Did you know that one consequence of
[I]n his famous 1966 song “Taxman,” George Harrison, singing in the guise of a sardonic tax collector, warns listeners that he will keep 19 of every 20 pounds they earn … “Taxman” was inspired by the fact that during their heyday, the Beatles were subject to the super tax, meaning that their earnings were taxed at marginal rates of up to 95 percent. …
In 1967, the Beatles were informed that they would need to invest the large pile of cash they had amassed if they wished to avoid a major haircut from Her Majesty’s tax collectors. In late 1967 and early 1968, the Beatles duly started the ill-starred Apple group of companies — Apple Records, Apple Electronics, Apple Films, Apple Publishing, and the Apple Boutique.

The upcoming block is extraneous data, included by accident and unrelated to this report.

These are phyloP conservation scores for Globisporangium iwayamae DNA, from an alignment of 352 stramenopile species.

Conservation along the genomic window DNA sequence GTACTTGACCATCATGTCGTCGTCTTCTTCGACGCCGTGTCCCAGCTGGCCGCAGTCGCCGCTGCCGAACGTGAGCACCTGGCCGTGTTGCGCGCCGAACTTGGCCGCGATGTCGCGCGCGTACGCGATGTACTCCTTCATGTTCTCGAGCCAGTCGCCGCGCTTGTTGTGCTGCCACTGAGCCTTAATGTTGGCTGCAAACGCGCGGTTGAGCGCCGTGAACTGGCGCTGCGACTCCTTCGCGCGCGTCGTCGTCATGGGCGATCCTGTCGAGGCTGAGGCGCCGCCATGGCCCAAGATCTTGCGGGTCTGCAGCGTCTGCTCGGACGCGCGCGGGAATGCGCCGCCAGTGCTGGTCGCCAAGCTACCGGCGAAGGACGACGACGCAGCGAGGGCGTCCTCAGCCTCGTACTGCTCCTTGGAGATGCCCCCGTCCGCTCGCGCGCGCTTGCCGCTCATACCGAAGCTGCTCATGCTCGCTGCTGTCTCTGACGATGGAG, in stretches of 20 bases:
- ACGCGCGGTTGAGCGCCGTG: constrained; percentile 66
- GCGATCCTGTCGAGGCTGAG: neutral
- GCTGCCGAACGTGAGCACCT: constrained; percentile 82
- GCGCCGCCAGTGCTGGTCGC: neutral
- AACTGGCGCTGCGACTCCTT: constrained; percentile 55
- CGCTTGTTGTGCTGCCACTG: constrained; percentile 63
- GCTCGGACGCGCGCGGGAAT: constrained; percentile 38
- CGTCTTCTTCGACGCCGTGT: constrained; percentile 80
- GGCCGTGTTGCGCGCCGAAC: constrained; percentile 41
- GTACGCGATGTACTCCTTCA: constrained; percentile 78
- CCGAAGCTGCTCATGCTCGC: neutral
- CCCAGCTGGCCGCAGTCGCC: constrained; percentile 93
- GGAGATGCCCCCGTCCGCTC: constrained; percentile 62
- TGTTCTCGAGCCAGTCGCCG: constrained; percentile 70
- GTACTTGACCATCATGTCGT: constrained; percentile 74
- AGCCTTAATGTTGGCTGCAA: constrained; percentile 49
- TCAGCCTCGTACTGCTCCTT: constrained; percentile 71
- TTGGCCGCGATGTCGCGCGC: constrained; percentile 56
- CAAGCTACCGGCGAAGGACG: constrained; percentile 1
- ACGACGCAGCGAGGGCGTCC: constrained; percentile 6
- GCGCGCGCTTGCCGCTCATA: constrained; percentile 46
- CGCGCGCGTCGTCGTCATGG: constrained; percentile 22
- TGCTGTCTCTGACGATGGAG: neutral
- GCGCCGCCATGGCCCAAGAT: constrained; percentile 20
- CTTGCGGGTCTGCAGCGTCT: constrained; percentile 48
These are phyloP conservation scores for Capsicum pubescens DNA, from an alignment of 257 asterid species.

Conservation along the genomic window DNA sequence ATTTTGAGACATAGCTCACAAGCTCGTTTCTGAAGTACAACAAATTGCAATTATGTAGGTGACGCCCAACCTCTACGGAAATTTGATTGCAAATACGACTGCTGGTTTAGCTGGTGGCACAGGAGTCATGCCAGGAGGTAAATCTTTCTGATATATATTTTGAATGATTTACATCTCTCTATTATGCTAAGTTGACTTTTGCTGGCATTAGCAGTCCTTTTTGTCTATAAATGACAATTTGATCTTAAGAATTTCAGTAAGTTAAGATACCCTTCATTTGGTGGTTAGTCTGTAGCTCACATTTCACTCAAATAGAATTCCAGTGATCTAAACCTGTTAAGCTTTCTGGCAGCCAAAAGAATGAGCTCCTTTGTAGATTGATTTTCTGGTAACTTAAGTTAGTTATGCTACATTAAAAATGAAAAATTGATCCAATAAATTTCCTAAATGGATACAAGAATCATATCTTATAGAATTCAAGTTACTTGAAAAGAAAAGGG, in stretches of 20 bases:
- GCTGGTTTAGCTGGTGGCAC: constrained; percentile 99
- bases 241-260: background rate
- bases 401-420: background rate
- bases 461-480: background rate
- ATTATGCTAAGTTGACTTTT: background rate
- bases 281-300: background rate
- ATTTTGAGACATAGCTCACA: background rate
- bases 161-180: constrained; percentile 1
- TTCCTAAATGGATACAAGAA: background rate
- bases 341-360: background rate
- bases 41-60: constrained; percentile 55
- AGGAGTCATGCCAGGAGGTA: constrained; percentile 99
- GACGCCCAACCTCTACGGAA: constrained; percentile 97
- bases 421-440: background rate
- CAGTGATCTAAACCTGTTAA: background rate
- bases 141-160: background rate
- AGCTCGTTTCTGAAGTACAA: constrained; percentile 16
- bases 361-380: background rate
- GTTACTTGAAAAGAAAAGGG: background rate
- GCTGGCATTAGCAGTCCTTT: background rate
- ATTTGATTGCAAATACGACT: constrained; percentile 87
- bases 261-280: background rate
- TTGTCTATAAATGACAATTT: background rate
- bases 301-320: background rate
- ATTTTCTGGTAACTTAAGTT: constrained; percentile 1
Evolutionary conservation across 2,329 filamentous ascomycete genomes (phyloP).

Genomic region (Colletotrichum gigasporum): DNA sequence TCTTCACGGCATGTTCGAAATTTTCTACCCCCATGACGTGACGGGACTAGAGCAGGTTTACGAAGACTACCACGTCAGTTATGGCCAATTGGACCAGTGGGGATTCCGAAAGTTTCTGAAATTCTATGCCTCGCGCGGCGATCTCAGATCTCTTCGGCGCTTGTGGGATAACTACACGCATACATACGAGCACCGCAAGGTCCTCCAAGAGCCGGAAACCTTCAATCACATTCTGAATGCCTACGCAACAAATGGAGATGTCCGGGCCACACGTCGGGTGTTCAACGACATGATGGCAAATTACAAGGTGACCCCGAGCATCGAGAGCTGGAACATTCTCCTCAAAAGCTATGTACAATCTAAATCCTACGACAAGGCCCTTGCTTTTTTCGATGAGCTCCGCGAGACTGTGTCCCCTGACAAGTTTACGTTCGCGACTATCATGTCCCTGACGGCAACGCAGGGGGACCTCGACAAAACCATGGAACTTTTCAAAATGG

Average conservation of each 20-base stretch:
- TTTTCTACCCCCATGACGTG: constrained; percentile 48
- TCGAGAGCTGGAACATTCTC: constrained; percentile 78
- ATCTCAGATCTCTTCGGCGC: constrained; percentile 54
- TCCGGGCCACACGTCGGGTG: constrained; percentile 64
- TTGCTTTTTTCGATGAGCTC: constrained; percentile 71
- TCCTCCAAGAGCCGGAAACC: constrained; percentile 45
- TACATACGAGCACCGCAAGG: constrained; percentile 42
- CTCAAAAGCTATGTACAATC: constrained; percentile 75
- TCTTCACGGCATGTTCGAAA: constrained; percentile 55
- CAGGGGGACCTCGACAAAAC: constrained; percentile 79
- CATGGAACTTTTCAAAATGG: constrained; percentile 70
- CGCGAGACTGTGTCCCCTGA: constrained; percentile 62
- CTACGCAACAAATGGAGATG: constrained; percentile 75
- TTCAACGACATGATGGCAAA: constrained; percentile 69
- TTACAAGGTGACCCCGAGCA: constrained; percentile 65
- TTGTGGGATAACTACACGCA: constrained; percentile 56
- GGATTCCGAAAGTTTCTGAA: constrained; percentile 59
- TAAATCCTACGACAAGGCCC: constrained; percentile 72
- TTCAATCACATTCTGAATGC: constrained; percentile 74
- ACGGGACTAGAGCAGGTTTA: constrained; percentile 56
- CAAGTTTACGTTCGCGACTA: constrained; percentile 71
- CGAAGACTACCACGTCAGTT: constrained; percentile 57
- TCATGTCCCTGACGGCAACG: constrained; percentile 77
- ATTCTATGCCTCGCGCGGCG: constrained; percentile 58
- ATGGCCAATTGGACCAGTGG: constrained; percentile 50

Most of the companies under the Apple umbrella began losing money extravagantly and quickly. … John Lennon, after fearing publicly that he would be broke in another six months, brought in Allen Klein, a divisive figure who affected a gangster’s air of bluntness, to take an axe to the Apple tree. Over McCartney’s objections — he was outvoted 3 to 1 — Klein began to manage the Beatles’ affairs.
Klein was on a collision course with McCartney from day one. Klein’s laser focus on money often slighted artistic goals — witness the doctored Let It Be tapes, released without McCartney’s consent. McCartney, finding the prospect of continuing with Klein unacceptable, ultimately enraged the other Beatles by suing them to dissolve their partnership in 1970.
… [N]o super tax, no Apple fiasco. No Apple fiasco, no Allen Klein. No Allen Klein, no lawsuit. [“What the Taxman Wrought,” National Review, April 15, 2011.]